After reading the advance press on Dark Angel – the new period drama starring Joanne Froggatt as Victorian-era serial killer Mary Ann Cotton – I was seriously considering skipping my weekly MASTERPIECE appointment with my television. Multiple murders by a woman who successively kills her husbands and children by poison for their life insurance sounded like nails on a chalkboard to me – something way beyond my comfort zone. The fact that it featured Froggatt, an awarding winning actress who I adored as Anna Bates in Downton Abbey, Emmy award winning director Brian Percival (Downton Abbey) and acclaimed screenwriter Gwyneth Hughes (Miss Austen Regrets) softened the blow a bit, but I was still not convinced.
My tipping point was my love of English history and my curiosity. Life in lower-class Victorian England was harsh and bleak, however, many wives and mothers did not become serial killers. What was Mary Ann Cotton’s story? What pushed her beyond despair and made her a mass murderer?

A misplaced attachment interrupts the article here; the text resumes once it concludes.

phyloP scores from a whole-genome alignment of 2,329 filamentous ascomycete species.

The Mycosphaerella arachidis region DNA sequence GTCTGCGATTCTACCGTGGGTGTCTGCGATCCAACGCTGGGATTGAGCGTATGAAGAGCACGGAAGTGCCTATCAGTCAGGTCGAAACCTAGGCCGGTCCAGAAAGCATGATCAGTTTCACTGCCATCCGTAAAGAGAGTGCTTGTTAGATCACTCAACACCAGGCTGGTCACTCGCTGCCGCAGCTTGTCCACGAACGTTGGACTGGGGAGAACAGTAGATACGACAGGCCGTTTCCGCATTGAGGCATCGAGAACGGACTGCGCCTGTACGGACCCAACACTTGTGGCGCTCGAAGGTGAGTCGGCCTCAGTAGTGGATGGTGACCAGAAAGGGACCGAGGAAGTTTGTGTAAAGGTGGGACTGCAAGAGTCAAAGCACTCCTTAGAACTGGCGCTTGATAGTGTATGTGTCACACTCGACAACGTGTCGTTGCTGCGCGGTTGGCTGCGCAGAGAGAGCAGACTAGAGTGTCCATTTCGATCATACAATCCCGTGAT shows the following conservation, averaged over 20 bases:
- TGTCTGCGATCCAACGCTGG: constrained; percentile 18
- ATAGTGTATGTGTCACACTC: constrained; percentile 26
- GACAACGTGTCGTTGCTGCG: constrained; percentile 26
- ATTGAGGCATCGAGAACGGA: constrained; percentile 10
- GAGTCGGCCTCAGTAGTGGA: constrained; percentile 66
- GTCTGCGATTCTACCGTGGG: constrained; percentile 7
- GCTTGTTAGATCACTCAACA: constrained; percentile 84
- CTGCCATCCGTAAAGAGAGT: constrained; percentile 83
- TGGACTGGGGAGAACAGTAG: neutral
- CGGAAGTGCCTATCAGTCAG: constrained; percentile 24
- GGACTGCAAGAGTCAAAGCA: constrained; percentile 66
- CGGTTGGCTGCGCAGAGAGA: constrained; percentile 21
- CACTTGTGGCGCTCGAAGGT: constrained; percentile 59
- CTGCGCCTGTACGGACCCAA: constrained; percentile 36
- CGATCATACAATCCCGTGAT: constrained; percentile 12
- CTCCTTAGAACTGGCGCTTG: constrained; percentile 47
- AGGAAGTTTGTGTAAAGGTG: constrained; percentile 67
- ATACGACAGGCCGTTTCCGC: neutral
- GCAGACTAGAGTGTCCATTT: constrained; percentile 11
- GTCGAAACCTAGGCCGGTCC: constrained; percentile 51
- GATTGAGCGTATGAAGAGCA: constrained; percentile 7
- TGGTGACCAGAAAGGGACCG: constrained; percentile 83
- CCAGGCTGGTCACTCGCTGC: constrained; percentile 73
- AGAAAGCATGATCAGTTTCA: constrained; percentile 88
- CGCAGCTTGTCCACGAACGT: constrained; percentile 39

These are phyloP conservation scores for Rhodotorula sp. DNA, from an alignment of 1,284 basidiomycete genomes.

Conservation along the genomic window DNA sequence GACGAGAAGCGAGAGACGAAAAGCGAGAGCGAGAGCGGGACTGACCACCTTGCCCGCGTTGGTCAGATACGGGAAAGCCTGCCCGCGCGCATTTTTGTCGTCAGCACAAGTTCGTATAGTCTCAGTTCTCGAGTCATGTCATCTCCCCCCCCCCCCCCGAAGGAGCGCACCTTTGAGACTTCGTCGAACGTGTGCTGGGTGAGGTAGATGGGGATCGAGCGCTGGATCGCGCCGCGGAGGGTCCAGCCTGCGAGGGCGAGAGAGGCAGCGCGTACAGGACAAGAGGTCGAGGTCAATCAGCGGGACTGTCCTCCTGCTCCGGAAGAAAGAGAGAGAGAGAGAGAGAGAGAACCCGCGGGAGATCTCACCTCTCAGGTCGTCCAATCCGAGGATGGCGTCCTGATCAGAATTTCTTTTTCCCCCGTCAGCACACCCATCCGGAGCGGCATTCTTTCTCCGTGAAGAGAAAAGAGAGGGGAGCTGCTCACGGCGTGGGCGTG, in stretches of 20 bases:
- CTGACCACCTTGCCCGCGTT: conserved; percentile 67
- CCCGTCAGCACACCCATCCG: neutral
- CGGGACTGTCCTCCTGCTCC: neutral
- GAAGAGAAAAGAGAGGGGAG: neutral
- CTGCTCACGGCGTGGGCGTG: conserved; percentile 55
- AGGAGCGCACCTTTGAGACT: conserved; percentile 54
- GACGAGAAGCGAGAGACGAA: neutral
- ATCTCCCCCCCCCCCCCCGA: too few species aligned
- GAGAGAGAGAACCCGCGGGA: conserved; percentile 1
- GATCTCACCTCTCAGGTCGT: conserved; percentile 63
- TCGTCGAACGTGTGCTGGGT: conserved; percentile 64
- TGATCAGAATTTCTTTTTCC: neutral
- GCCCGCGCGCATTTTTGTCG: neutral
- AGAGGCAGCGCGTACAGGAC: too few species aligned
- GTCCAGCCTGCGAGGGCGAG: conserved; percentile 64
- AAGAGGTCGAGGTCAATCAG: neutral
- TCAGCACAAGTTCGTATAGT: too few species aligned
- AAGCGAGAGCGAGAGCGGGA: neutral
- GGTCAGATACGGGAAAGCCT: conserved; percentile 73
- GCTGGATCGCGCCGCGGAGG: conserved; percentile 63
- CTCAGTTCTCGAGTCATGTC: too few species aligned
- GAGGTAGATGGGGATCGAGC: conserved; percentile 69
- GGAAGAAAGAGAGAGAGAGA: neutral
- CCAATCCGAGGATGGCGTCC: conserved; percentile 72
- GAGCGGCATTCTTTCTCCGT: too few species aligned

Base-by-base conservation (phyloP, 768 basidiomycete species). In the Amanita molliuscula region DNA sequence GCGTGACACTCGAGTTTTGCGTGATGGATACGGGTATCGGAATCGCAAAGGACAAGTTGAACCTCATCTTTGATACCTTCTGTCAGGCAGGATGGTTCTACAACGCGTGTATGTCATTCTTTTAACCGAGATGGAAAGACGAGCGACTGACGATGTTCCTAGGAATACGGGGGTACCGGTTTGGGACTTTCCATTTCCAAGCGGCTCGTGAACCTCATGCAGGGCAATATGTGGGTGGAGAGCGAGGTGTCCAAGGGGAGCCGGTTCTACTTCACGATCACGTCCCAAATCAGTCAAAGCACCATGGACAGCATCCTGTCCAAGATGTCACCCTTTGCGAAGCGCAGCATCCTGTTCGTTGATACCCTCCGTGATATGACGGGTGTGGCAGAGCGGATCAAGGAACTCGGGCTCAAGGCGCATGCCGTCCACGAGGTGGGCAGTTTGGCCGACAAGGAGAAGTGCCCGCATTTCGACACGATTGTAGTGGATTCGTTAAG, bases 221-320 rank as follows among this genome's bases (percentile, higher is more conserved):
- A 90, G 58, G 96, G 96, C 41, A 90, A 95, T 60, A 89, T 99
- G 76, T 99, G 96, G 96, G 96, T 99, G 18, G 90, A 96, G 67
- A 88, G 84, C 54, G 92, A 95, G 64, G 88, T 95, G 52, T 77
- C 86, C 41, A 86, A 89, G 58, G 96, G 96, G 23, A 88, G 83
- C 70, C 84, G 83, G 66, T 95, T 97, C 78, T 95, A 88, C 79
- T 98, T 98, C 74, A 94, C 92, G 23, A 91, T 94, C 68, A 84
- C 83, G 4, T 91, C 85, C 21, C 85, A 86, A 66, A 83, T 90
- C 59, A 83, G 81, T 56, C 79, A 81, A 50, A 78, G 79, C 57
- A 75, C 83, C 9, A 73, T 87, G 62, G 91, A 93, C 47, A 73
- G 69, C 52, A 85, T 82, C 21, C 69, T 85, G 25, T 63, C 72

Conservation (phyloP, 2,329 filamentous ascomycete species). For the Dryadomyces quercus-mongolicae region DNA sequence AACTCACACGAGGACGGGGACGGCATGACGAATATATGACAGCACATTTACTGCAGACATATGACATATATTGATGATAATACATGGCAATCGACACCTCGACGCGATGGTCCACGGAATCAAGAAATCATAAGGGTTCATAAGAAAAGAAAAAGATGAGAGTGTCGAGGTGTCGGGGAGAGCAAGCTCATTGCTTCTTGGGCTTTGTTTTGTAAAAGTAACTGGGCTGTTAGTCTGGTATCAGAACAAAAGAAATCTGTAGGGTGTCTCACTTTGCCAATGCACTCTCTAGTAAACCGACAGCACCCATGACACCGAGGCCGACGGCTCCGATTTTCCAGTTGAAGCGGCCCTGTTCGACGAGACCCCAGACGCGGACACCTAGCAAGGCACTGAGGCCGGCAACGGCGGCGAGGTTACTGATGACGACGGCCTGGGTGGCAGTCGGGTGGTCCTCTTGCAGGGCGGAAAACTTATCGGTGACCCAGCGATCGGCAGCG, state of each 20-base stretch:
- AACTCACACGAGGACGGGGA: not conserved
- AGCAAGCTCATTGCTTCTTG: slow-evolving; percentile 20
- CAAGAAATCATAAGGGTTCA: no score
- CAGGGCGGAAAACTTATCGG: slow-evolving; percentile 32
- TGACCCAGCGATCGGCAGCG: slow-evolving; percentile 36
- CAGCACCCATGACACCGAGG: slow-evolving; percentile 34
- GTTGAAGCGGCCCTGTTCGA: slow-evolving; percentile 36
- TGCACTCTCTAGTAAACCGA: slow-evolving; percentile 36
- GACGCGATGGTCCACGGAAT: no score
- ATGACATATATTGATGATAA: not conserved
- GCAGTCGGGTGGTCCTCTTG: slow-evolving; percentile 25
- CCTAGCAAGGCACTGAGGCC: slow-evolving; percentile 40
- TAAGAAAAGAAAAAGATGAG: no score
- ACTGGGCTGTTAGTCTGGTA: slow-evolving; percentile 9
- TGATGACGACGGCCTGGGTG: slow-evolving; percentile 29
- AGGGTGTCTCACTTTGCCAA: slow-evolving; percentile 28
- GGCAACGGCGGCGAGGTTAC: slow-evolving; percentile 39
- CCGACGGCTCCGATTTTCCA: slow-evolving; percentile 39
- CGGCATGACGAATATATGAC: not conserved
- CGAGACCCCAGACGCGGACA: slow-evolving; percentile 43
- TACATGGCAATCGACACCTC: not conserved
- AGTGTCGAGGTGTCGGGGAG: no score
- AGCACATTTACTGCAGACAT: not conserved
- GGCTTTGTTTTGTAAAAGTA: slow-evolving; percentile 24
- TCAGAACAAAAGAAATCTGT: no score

“Why don’t you let me make you a nice cup of tea?” – Mary Ann Cotton
Screenwriter Gwyneth Hughes had an extraordinary true-life story to draw from. It is estimated that Cotton poisoned with arsenic up to 21 people including: three of her four husbands, fifteen children, a lover, a friend, and her mother – collecting life insurance for many of them. Continue reading
“It’s that time of year when the world falls in love” … with Downton Abbey all over again. The final season starts in less than one month on Masterpiece Classic PBS on January 3, 2016. My anticipation of another season of great drama, romance, and witty retorts runs high.